Ah, the humble marigold. With barely a thought, I always seem to pick up some marigolds whenever I’m starting a new garden.
These sweet flowers are basic yet hardy and cheerful. They’re one of the staples of my front yard garden, where I’ve focused on pink, yellow, and orange. I rely on gaura for the much of the pink in my yard, and the marigolds really pack the orange punch.
As a reminder, I live in zone 9b, so your experiences may differ from mine.
Marigolds are hardy in zones 2-11. Holy cow, that’s a huge spread! They also tolerate almost any kind of soil and bloom from spring through autumn.
Mums are sometimes considered the fall flower, but in warmer climates like mine, it can be difficult to keep mums alive through October. The marigold is an excellent substitute that provides the rich orange blooms many of long for when autumn arrives.
The main three species of marigold are African, French, and signet. The ones I’ve seen most often in stores near me are the French variety, which range from 6 inches to 2 feet tall.
I have to admit, one of the main reasons I have so many marigolds in my front yard (a few dozen) is my local home improvement store had a ton of them on the clearance racks – $1 or less for 6 plants. Much of my front yard garden was built from those clearance racks, actually, and I filled in the rest with seeds and a few bulbs. A beautiful garden doesn’t have to be an expensive one!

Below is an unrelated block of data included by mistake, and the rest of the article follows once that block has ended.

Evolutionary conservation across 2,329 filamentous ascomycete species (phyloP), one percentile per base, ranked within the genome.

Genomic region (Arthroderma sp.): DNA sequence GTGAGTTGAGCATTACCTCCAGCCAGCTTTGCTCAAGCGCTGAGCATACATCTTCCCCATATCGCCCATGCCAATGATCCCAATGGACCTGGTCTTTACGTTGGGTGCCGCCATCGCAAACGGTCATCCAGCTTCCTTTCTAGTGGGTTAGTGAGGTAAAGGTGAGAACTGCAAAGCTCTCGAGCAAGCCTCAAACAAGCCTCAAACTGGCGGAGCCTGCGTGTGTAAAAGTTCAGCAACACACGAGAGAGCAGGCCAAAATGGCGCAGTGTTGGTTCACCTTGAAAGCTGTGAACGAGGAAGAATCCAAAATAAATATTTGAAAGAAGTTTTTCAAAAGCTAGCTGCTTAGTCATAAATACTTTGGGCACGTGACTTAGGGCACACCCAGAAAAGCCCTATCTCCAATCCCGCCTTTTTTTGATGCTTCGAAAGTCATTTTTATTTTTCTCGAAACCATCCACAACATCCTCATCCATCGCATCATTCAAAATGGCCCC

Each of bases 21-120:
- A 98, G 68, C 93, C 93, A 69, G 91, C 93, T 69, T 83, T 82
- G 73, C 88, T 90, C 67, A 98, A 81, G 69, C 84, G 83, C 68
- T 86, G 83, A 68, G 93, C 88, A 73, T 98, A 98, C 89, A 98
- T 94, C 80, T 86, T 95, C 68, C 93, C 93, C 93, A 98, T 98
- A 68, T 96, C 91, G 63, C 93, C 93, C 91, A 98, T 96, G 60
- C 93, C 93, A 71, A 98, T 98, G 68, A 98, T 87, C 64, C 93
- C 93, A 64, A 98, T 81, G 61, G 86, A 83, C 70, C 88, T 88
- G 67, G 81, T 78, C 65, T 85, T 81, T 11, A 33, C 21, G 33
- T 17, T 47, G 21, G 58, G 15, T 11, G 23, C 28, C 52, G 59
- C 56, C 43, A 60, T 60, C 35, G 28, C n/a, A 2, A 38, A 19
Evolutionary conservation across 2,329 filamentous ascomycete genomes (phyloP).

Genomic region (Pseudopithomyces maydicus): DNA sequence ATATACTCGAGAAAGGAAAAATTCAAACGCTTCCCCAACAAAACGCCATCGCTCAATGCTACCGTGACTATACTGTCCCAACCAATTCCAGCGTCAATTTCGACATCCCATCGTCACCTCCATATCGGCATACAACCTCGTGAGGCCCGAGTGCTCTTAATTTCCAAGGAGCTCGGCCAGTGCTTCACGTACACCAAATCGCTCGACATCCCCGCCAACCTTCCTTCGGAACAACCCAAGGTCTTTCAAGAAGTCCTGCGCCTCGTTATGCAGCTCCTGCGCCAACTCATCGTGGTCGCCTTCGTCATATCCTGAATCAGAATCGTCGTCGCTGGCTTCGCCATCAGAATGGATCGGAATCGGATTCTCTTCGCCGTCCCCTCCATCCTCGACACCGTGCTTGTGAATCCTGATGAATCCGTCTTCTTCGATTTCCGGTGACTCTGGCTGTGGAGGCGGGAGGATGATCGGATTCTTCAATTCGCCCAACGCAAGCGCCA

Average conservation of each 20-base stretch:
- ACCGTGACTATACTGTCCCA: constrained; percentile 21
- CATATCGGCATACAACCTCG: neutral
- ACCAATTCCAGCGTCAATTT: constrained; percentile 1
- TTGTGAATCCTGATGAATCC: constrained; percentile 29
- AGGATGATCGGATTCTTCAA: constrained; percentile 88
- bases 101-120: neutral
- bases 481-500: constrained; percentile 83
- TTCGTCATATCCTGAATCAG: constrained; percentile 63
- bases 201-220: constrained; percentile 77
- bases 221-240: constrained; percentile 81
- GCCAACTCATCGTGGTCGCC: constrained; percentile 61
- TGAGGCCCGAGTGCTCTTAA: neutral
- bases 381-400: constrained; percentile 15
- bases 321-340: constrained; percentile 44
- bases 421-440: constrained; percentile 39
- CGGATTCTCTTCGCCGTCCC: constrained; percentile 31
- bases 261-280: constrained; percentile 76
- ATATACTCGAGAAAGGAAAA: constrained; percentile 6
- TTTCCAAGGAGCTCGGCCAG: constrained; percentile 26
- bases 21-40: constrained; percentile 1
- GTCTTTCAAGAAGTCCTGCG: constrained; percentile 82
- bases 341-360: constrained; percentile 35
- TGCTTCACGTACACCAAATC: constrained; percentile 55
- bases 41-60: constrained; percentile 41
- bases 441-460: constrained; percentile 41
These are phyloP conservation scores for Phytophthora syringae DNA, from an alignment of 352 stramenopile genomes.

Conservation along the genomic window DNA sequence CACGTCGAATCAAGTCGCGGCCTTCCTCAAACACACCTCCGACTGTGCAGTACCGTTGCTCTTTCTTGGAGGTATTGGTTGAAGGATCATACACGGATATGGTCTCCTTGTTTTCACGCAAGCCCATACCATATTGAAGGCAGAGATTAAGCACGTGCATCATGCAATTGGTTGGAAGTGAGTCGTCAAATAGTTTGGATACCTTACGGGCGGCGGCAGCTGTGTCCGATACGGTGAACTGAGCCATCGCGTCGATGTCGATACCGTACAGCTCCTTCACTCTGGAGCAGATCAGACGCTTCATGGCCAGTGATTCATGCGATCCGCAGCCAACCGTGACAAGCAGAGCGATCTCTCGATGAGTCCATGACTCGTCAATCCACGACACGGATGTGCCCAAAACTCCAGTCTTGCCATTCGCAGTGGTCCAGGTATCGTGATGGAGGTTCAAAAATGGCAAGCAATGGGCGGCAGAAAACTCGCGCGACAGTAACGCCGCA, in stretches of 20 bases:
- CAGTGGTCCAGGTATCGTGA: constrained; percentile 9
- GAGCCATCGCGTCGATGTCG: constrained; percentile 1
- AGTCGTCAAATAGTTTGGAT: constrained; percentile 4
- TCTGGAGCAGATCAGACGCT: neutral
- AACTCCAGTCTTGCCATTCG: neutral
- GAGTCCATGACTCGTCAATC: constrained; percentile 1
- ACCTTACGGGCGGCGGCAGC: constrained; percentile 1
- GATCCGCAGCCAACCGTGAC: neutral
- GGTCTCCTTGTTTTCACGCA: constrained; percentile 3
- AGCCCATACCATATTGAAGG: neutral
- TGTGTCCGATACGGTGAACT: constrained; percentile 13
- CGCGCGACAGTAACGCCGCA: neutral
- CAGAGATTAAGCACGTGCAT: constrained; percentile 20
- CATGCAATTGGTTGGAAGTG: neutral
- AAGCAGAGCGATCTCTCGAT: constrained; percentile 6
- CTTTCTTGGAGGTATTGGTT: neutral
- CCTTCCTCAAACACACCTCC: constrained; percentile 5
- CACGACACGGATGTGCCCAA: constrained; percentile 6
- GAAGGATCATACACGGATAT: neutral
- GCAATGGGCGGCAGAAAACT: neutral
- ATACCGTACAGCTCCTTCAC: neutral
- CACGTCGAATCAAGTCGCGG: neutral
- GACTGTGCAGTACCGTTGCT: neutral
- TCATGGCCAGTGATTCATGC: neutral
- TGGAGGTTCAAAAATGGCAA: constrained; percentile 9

One thing to keep in mind, though, is clearance plants tend to look a little rough. The marigolds I picked up sometimes only had 5 out of the pack of 6 plants still alive. But under the right conditions (in my yard, that means blazing subtropical sun and twice-a-day watering in the summer via soaker hose), they’ll become lush little bushes of color.
- Flower colors can range from yellow to maroon.
- In warm regions, they can live year-round. In colder, if the deadheads drop to the ground, they can self-seed.
- To prevent rot on flowers and powdery mildew on leaves, water from below